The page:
Navigating this new terrain is challenging for Letty, especially as Luna desperately misses her grandparents and Alex, who is falling in love with a classmate, is unwilling to give his mother a chance. Letty comes up with a plan to help the family escape the dangerous neighborhood and heartbreaking injustice that have marked their lives, but one wrong move could jeopardize everything she’s worked for and her family’s fragile hopes for the future.
Vanessa Diffenbaugh blends gorgeous prose with compelling themes of motherhood, undocumented immigration, and the American Dream in a powerful and prescient story about family.

My rating: 3.0 stars out of a scale of 5

My review: This book will be counting towards my goal for ARC August reading challenge, it is #10 on list from my sign up post. I was provided a free copy of this book in exchange for an honest and fair review. I have seen this book a lot in the last month or two as a must read book for summer so when I saw it was available on NetGalley I thought I would try reading it. This is the story of Letty Espinosa and her two children, Alex and Luna. Letty’s mother has raised Alex and Luna since they were babies while Letty works three jobs. But when Letty’s parents suddenly move back to Mexico, Letty is forced to face motherhood in a way that she has never had to before.
I liked this book. It had an interesting story line and was different from anything I’ve read before. There are some political commentary undercurrents about immigration towards the end but mostly I think this book is about Letty’s character growing and discovering what it means to be a mother. I didn’t end up loving this book because I had trouble forming a deep connection with the characters. It was great to see the characters evolve through the story, especially Letty, but at the same time I couldn’t form a personal connection with the story. When Letty got Alex drunk I honestly couldn’t read the book anymore that day I was so disturbed. I loved how supportive Rick’s character was though, he was like a constant pillar of strength. And Luna is just a little cutie. I couldn’t understand how Letty’s parents could leave them so suddenly but its probably better that they did, it forced Letty to stand on her own two feet. While there were pieces of this story I didn’t love, I liked the book overall.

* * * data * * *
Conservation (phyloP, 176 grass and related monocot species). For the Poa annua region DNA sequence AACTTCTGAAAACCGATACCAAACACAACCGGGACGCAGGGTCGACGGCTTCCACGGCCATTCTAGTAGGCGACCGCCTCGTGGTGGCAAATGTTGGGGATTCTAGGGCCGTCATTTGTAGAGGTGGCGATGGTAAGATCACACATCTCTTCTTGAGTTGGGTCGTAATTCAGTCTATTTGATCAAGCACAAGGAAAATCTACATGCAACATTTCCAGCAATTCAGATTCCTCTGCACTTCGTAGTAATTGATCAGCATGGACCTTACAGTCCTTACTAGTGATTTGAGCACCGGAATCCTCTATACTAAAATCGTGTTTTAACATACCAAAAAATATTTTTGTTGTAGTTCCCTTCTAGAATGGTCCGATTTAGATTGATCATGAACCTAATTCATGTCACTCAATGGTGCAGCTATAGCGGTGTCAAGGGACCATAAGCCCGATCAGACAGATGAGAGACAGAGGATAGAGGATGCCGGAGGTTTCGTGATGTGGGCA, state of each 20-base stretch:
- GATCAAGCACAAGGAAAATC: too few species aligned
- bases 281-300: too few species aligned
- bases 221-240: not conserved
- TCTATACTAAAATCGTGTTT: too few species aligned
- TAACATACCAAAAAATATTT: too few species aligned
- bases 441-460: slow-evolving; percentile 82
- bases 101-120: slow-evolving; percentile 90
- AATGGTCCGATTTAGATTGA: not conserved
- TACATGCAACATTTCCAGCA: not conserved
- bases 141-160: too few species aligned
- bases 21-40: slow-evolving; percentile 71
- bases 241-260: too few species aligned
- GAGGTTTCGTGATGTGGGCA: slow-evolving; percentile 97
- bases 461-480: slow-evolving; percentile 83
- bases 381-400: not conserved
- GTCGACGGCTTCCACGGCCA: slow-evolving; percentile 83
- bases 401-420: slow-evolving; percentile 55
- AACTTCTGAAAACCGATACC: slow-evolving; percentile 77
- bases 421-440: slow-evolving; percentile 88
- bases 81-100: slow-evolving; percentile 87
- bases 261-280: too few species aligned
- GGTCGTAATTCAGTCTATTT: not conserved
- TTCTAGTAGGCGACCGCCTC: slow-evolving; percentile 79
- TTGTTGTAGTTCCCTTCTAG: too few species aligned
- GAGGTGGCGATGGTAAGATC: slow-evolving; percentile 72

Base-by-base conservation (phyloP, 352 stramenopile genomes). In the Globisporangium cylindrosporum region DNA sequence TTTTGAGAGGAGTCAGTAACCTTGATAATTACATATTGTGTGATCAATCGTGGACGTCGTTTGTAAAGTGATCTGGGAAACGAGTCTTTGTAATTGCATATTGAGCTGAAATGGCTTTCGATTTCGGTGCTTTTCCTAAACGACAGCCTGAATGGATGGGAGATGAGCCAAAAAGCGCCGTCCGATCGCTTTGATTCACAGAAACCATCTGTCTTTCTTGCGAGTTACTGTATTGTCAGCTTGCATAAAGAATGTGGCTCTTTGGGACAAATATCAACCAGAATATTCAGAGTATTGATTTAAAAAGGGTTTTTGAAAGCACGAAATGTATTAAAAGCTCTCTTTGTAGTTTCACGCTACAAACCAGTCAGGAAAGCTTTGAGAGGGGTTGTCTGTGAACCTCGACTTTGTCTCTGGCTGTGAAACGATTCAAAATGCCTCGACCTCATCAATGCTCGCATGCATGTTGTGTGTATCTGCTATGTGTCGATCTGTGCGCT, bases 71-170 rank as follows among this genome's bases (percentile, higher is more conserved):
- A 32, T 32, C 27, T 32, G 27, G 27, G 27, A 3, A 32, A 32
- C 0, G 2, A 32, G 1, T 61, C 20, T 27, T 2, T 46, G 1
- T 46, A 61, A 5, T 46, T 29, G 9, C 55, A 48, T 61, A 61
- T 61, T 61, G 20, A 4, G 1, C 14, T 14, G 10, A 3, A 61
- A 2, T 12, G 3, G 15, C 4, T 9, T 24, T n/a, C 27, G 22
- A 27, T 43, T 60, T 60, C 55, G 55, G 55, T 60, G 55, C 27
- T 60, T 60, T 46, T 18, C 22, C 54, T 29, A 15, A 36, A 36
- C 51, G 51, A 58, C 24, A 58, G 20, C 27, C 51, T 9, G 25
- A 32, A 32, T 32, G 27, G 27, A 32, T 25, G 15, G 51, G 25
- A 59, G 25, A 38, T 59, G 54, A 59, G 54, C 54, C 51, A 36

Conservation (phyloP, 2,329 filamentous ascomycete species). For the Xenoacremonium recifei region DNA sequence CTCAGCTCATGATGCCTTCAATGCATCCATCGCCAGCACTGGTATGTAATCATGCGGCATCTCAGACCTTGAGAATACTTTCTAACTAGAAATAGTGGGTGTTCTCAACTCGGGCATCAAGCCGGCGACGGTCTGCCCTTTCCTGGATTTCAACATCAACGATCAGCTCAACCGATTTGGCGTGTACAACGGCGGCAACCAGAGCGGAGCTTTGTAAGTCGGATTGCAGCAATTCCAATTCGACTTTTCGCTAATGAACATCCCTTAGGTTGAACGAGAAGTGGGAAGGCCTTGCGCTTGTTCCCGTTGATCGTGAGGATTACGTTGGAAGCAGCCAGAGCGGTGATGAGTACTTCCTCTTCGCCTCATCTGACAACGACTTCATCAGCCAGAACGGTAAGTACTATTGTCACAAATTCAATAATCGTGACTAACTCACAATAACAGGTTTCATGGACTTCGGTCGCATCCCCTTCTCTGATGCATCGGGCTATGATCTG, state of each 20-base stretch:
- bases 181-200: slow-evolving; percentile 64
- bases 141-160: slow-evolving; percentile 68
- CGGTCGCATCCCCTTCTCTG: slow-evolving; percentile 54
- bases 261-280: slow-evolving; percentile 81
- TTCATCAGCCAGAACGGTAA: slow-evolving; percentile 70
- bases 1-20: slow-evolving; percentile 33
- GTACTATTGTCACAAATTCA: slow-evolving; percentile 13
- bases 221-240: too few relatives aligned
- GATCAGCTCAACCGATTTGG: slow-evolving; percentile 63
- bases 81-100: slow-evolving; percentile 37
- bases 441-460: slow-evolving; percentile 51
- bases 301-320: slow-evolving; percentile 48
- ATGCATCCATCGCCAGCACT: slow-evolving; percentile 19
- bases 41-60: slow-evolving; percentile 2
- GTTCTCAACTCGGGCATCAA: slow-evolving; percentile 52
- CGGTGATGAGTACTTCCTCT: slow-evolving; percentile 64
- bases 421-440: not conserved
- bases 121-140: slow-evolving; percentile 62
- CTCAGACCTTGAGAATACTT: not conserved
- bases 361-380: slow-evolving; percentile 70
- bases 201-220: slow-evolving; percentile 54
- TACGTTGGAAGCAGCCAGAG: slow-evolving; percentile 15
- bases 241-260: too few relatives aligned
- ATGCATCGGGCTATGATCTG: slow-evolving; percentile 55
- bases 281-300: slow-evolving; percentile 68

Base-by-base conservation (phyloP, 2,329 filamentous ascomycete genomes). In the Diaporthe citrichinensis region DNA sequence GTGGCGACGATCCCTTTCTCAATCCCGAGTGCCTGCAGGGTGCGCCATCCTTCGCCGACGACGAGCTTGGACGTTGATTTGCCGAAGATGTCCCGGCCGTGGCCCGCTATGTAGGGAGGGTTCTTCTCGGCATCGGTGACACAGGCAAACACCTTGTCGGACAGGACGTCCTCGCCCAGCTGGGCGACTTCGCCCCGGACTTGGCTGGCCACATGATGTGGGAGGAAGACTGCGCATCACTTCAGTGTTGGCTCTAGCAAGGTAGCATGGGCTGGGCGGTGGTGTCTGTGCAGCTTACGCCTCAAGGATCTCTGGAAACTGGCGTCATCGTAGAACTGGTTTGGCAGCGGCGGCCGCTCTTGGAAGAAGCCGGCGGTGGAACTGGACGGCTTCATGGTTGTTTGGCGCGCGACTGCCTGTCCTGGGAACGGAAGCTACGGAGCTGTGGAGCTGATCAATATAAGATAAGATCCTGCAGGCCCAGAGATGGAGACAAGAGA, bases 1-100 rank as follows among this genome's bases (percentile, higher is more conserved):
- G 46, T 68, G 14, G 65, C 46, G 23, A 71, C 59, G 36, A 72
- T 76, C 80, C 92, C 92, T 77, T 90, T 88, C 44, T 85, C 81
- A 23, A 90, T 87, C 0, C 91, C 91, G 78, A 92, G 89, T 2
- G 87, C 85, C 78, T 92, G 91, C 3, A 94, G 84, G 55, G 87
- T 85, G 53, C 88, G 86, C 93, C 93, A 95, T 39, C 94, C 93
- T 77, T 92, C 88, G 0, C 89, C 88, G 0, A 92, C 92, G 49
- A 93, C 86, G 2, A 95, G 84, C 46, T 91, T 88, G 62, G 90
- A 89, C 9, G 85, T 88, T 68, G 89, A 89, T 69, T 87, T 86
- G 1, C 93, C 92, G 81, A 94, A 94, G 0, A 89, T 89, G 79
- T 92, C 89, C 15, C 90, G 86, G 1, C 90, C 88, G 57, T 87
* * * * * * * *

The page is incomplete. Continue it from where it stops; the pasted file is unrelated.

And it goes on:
The bottom line: I thought this story had a sweet ending even if I did get a bit freaked out along the way. It was interesting to see the characters grow through the story. I would recommend!

Link to author website

Click on the cover to go to the book’s Amazon page